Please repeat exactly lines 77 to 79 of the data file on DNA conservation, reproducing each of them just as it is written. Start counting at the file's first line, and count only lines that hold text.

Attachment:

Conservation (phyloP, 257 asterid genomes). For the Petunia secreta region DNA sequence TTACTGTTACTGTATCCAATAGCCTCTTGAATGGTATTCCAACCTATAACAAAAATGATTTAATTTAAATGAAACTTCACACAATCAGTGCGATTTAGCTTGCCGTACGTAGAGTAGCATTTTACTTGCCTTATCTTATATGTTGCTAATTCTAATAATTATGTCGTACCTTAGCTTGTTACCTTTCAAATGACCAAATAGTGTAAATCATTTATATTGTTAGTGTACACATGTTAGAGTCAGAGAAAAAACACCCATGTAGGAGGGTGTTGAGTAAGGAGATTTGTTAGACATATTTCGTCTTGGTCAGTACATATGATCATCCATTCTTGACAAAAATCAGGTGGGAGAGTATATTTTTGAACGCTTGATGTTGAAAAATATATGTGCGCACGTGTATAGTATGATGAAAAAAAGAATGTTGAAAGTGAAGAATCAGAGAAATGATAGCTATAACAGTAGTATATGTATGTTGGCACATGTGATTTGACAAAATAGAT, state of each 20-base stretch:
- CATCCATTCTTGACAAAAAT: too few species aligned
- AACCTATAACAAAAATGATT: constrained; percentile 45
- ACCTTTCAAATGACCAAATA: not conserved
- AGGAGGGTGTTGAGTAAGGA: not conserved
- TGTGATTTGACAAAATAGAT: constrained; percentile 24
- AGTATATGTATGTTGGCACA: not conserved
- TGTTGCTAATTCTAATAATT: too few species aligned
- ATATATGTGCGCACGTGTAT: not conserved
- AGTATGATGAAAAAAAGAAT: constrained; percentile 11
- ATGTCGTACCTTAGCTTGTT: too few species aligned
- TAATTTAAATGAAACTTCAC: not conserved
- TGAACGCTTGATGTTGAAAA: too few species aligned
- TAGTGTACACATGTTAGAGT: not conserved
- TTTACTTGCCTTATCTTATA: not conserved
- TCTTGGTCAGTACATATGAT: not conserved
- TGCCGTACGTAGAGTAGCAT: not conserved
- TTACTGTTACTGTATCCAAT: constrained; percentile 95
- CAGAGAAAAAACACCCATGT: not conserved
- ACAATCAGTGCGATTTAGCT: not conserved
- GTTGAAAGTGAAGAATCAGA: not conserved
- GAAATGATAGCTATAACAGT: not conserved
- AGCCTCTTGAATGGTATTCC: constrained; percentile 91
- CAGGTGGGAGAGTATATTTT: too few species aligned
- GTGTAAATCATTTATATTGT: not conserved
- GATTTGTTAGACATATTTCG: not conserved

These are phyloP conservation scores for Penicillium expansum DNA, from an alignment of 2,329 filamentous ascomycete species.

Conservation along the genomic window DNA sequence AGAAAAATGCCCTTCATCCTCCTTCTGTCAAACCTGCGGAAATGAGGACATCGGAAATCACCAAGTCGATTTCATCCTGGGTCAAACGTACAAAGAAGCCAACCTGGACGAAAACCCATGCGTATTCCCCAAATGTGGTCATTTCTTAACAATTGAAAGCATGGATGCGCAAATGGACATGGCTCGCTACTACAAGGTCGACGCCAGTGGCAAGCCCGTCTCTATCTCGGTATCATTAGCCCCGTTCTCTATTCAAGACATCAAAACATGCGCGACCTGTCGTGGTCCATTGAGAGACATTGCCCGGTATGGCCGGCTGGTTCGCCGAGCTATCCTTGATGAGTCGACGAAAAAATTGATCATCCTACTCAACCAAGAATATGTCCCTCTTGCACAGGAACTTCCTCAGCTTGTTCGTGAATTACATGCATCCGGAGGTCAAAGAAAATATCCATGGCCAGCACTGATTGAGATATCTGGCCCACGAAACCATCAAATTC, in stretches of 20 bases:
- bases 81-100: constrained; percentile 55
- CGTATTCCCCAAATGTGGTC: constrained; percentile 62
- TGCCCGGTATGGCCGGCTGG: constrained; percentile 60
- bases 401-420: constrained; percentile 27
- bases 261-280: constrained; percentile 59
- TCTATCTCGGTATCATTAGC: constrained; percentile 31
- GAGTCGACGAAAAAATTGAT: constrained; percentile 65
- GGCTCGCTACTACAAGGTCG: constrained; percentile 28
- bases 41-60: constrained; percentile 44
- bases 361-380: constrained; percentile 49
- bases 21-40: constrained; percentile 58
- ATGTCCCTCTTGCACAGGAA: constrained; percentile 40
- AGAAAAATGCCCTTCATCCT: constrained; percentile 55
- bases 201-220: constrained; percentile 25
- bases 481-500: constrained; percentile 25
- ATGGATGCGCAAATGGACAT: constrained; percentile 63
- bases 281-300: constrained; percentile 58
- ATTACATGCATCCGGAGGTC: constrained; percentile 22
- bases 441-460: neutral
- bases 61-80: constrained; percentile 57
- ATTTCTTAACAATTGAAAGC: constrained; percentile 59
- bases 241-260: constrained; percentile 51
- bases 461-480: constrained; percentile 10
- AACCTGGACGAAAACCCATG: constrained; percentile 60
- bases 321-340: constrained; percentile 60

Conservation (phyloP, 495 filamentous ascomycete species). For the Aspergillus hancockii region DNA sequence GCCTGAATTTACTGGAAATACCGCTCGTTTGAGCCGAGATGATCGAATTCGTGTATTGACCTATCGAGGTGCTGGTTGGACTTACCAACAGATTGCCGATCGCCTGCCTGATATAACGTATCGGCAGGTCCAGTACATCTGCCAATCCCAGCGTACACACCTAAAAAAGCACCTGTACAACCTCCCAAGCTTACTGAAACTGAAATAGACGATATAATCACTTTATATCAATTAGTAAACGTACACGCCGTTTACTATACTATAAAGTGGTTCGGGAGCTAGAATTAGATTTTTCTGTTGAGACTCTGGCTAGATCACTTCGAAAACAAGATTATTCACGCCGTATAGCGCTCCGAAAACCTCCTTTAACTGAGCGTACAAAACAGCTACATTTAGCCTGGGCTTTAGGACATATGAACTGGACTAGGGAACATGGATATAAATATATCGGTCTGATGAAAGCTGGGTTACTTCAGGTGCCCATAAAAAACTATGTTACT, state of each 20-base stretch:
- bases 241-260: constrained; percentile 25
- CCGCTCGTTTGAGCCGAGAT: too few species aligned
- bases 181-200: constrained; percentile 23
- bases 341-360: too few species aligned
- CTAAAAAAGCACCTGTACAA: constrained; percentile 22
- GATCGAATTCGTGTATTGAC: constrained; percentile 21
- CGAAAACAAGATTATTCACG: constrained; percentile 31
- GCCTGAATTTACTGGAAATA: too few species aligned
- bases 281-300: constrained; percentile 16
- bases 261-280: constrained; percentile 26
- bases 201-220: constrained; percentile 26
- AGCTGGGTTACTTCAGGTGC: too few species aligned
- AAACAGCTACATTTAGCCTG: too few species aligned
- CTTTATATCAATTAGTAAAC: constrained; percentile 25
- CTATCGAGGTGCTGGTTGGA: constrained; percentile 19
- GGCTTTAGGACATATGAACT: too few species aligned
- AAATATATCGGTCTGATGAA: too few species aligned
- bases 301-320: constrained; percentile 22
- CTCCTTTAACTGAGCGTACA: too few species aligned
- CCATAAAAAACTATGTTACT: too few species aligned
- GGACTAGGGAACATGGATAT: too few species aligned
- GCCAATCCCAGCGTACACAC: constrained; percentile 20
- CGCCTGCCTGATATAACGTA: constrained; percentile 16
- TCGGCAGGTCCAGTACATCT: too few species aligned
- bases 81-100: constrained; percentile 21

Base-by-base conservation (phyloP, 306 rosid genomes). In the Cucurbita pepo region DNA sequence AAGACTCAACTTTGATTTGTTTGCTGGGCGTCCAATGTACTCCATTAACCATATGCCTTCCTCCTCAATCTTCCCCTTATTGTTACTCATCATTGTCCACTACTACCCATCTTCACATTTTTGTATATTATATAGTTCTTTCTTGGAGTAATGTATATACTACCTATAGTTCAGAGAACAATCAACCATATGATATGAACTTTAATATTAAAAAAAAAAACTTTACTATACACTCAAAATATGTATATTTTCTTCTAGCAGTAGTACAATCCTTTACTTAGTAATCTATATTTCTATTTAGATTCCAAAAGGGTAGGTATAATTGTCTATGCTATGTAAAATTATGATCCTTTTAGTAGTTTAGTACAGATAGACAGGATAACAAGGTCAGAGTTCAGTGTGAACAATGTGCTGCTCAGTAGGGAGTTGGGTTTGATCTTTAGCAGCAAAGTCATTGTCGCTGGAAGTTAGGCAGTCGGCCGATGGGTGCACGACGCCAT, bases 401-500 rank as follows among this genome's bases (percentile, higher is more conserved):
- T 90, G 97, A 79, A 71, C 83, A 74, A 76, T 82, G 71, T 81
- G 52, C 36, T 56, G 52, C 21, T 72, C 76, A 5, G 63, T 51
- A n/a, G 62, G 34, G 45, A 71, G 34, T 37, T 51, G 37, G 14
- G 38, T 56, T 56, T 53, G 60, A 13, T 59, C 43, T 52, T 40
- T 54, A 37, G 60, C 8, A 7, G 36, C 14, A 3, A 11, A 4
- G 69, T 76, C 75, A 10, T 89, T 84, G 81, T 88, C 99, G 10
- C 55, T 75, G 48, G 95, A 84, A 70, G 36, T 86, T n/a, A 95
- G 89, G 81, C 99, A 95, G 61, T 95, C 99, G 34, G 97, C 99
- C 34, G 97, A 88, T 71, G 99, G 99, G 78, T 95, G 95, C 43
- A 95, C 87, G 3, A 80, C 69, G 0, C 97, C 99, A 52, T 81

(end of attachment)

- CGCCTGCCTGATATAACGTA: constrained; percentile 16
- TCGGCAGGTCCAGTACATCT: too few species aligned
- bases 81-100: constrained; percentile 21